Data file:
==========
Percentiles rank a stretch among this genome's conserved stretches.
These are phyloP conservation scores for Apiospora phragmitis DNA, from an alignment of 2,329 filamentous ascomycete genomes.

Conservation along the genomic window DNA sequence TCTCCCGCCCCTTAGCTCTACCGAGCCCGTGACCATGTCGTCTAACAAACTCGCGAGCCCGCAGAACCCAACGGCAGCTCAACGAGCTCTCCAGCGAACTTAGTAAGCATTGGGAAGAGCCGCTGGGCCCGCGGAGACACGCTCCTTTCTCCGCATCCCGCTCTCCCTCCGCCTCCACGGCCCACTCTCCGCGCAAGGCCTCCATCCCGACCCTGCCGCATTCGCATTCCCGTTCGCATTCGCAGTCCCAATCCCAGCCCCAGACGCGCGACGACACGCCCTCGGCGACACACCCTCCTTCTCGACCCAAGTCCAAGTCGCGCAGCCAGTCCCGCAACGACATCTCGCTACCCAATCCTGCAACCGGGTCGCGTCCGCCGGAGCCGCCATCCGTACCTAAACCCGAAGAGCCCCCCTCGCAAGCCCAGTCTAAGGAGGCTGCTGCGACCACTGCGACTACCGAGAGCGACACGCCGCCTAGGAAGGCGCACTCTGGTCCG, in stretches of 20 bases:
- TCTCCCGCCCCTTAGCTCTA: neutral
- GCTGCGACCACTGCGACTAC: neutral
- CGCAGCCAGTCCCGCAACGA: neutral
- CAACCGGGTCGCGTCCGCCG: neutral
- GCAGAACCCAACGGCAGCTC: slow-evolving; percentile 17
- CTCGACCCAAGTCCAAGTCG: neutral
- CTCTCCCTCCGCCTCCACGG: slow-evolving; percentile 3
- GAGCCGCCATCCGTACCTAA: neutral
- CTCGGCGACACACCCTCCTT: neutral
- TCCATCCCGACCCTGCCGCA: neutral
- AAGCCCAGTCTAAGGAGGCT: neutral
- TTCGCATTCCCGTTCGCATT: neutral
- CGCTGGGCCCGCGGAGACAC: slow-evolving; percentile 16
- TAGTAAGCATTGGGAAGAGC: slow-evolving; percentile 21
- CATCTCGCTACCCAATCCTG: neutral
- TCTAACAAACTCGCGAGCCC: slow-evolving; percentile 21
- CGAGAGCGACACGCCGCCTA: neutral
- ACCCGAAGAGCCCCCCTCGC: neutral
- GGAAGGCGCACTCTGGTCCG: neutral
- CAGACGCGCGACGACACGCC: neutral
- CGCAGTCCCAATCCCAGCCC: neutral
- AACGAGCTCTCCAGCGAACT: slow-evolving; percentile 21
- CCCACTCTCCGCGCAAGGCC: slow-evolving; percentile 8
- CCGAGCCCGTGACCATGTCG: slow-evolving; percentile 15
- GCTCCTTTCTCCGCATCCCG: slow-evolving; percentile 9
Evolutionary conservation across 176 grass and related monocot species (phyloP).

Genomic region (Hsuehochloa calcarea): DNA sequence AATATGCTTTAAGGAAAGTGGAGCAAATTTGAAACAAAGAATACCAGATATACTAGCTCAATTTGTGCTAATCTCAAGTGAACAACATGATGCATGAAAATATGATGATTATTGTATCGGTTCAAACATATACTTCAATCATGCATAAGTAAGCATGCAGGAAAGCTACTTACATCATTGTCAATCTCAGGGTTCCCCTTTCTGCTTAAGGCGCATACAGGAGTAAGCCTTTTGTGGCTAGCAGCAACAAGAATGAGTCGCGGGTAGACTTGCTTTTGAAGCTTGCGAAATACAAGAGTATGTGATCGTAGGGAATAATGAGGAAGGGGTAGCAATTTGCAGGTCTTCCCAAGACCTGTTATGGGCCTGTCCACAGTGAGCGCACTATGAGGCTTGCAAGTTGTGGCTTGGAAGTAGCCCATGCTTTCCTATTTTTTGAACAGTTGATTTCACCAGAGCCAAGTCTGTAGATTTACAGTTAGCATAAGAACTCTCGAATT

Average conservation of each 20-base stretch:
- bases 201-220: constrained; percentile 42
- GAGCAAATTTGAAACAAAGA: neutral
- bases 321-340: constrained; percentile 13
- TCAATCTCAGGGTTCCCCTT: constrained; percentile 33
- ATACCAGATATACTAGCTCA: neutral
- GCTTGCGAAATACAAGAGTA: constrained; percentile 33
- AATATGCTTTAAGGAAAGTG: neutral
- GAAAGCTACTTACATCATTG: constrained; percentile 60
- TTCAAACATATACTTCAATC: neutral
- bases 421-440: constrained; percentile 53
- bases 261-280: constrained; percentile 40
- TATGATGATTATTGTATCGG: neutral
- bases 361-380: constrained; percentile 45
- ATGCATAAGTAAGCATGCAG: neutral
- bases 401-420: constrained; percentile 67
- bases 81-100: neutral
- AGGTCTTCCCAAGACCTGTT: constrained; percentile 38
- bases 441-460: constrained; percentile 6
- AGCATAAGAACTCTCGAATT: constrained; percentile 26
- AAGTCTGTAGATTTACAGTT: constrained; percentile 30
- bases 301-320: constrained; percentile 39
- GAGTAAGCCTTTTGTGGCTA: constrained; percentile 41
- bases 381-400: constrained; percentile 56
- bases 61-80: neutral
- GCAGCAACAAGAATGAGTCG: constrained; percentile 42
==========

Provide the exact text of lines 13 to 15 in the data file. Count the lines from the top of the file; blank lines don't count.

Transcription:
- TCCATCCCGACCCTGCCGCA: neutral
- AAGCCCAGTCTAAGGAGGCT: neutral
- TTCGCATTCCCGTTCGCATT: neutral